I would contrast this with a story that is and is meant to be a dark story. I may not have a lot of really good examples here, since I do not myself prefer dark stories and don’t tend to watch/read many of them. From what I know of it, Game of Thrones probably falls into this category. I would categorize much of Anne Bishop’s writing (the Black Jewels series, the Ephemera trilogy) as darker stories, albeit set up so that any happy endings which do occur are earned and make sense in the context of the story. For both of those series, the characters are fighting civilization- or world-destroying levels of evil, and so the fact that a great deal of suffering occurs is expected and makes sense in the context of the story. In the realm of movies, V for Vendetta comes to mind. The characters are fighting a brutal dictatorship, and must become brutal themselves in many ways, in order to survive and accomplish their goals. Here again, the darkness of the story is expected, and fitting.
The Sherlock Holmes stories do not fall into this category.
There are dark moments, and dark things that sometimes happen, in any incarnation of the Sherlock Holmes stories – obviously, since they are detective stories often centered around trying to solve murders. But as a whole, the Sherlock Holmes universe is not a brutally dark universe, and that is not the tone that the stories take.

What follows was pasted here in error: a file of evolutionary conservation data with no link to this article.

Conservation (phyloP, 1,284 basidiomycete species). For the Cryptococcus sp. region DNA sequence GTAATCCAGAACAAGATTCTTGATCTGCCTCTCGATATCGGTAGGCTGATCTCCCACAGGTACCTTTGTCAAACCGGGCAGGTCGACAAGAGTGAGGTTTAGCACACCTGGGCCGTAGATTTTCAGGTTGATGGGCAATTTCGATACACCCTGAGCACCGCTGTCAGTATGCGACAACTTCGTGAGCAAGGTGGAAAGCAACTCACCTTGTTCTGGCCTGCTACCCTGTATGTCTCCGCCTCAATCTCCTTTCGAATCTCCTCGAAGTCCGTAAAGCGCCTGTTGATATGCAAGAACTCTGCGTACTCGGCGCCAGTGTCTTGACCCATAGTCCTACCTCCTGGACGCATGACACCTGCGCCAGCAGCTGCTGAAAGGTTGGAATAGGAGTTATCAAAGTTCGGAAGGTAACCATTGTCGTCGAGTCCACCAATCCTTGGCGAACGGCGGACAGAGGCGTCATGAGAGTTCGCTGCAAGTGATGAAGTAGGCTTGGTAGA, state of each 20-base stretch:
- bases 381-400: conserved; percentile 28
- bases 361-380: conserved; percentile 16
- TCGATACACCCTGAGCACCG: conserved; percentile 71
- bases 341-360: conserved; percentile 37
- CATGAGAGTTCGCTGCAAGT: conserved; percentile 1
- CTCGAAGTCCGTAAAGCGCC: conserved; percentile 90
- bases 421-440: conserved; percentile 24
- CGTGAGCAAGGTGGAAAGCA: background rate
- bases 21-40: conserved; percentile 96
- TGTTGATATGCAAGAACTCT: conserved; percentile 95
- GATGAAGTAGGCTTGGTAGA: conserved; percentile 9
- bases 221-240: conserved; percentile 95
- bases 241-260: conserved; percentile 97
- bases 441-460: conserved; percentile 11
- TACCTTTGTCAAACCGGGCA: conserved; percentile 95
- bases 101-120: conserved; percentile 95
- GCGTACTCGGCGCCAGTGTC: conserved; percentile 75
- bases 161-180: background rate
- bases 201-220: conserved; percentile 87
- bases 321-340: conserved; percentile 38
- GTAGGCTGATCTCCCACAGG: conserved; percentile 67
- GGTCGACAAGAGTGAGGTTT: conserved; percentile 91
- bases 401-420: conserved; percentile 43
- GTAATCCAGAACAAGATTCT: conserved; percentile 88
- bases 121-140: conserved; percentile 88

BBC Sherlock has been, from the beginning, probably a bit darker take on the series than the original stories were (although not by much, from my memory of reading them some years back). It is more realistic, in a way, being set in modern times, and there were certainly dark parts in the first three seasons (again, murders, plus a crazy criminal mastermind). None of that was a problem, because they still felt like Sherlock Holmes stories.
For whatever reason, Moffat and Gatiss decided that that was no longer good enough, and that season 4 needed to be “darker.” I strongly believe that this was a mistake, and indeed will always be a mistake for any story that is not already set up in a darker world or universe.